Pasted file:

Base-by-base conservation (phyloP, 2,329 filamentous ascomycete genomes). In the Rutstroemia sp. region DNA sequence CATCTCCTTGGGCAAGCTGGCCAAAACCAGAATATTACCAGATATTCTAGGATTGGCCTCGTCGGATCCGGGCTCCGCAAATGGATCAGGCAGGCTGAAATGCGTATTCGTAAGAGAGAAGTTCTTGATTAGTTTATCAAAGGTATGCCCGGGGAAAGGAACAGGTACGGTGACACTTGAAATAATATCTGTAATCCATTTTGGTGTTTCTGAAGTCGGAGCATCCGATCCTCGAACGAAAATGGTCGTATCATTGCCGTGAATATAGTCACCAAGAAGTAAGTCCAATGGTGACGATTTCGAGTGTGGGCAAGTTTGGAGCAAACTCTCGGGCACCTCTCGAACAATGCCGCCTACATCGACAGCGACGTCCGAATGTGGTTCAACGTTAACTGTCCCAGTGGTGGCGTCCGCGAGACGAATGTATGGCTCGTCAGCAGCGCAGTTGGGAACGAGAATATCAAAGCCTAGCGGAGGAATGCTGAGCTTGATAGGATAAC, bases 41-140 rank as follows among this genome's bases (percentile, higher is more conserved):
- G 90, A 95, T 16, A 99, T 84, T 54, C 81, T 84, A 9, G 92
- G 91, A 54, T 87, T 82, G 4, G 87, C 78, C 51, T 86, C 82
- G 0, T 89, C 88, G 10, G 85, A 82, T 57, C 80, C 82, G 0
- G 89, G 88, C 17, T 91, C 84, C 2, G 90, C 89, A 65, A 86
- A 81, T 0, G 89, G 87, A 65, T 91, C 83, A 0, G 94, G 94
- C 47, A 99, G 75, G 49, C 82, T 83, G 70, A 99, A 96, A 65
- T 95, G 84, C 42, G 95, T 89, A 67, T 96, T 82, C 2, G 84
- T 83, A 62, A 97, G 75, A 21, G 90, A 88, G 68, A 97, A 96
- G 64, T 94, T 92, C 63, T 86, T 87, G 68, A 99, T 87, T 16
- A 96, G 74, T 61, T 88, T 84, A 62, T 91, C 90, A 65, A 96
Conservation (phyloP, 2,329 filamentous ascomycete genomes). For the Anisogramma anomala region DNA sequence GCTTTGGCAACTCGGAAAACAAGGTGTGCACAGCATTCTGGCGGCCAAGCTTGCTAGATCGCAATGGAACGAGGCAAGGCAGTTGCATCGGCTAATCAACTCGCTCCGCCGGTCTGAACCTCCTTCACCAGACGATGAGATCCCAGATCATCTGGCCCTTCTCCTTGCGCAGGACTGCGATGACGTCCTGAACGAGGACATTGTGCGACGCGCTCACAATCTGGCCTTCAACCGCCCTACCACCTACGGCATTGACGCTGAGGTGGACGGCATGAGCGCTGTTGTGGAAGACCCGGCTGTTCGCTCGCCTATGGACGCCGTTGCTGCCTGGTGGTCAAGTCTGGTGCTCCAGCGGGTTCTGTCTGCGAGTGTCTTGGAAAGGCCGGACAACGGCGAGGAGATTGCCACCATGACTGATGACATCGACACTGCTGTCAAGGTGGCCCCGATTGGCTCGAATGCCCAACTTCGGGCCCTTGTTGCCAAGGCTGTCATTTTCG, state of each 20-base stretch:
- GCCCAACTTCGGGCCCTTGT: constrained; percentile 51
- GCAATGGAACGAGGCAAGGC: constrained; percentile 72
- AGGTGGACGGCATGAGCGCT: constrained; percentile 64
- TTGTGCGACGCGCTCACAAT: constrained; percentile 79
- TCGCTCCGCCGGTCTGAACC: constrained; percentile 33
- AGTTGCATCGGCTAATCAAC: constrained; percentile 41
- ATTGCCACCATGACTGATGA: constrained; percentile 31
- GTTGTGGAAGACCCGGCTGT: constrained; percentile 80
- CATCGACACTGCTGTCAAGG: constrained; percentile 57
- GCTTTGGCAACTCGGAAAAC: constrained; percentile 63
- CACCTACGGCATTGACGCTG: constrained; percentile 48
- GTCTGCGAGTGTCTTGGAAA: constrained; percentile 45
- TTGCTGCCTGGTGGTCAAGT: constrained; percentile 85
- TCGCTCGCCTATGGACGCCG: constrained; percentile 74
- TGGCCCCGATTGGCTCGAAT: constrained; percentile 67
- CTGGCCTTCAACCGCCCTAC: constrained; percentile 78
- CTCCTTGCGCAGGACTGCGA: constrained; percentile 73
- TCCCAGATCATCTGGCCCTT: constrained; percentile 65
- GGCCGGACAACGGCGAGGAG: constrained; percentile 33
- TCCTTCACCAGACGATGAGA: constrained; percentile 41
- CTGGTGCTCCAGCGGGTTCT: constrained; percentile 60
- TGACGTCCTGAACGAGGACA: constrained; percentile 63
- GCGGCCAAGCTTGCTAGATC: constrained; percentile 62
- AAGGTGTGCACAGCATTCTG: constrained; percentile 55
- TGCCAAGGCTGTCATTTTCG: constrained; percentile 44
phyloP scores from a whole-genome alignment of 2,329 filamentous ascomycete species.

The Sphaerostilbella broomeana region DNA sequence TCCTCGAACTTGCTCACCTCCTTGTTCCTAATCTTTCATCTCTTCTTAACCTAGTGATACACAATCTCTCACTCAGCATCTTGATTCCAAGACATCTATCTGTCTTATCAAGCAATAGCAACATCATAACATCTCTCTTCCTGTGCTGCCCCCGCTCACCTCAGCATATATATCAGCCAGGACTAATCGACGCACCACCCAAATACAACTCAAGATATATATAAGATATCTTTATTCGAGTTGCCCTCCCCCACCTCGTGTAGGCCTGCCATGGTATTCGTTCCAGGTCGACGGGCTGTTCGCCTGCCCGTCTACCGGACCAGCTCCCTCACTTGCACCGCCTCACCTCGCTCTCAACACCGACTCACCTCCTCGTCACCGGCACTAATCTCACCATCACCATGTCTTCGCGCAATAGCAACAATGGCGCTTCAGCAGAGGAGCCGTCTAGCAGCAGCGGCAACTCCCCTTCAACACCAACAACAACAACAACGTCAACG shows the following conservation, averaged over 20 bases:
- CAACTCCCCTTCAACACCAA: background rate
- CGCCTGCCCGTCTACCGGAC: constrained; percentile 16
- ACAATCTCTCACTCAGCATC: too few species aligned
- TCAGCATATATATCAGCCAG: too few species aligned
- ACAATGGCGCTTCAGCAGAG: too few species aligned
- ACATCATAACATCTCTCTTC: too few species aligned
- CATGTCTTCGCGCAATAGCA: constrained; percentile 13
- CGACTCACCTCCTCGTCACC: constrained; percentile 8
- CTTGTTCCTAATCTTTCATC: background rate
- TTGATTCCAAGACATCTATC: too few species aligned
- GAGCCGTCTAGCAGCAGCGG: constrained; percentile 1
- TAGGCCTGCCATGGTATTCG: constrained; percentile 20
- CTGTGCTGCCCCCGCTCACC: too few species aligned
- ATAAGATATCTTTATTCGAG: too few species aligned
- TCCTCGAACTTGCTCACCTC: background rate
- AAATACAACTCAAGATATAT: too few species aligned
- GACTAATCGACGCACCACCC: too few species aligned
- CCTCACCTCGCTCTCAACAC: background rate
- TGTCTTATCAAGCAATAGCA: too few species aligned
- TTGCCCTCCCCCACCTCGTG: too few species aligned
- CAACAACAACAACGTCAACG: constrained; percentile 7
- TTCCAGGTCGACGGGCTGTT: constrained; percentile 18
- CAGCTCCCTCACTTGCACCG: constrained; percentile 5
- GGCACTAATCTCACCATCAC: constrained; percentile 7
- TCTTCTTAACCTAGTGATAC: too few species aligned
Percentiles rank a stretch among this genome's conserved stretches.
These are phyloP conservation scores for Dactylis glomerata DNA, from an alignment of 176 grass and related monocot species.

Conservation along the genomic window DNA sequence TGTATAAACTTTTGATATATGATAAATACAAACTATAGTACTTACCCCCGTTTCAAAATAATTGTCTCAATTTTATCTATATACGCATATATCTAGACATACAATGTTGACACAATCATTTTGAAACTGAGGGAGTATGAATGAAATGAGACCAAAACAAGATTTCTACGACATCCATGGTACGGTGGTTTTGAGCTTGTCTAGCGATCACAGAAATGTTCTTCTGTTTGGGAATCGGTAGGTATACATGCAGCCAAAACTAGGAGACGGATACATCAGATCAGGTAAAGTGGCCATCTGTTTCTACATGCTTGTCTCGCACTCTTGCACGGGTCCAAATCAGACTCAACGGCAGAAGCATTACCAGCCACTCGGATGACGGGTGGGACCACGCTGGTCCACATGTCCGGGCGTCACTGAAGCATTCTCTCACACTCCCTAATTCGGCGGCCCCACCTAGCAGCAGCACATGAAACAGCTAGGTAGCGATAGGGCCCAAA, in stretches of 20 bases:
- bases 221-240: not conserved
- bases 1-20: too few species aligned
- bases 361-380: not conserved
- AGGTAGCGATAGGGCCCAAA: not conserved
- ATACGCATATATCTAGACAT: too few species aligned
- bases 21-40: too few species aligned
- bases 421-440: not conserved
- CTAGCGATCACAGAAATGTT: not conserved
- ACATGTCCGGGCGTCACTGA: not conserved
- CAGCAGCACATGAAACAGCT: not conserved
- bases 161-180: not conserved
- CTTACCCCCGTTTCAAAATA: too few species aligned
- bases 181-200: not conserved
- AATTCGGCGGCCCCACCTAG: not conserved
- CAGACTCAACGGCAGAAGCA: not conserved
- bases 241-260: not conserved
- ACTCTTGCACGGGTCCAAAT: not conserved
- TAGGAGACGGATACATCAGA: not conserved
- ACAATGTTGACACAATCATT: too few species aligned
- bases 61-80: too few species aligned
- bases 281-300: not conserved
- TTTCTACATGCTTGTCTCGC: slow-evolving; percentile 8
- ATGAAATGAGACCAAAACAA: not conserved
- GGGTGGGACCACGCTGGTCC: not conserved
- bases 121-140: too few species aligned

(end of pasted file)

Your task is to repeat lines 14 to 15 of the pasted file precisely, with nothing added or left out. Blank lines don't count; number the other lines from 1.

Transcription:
- GCAATGGAACGAGGCAAGGC: constrained; percentile 72
- AGGTGGACGGCATGAGCGCT: constrained; percentile 64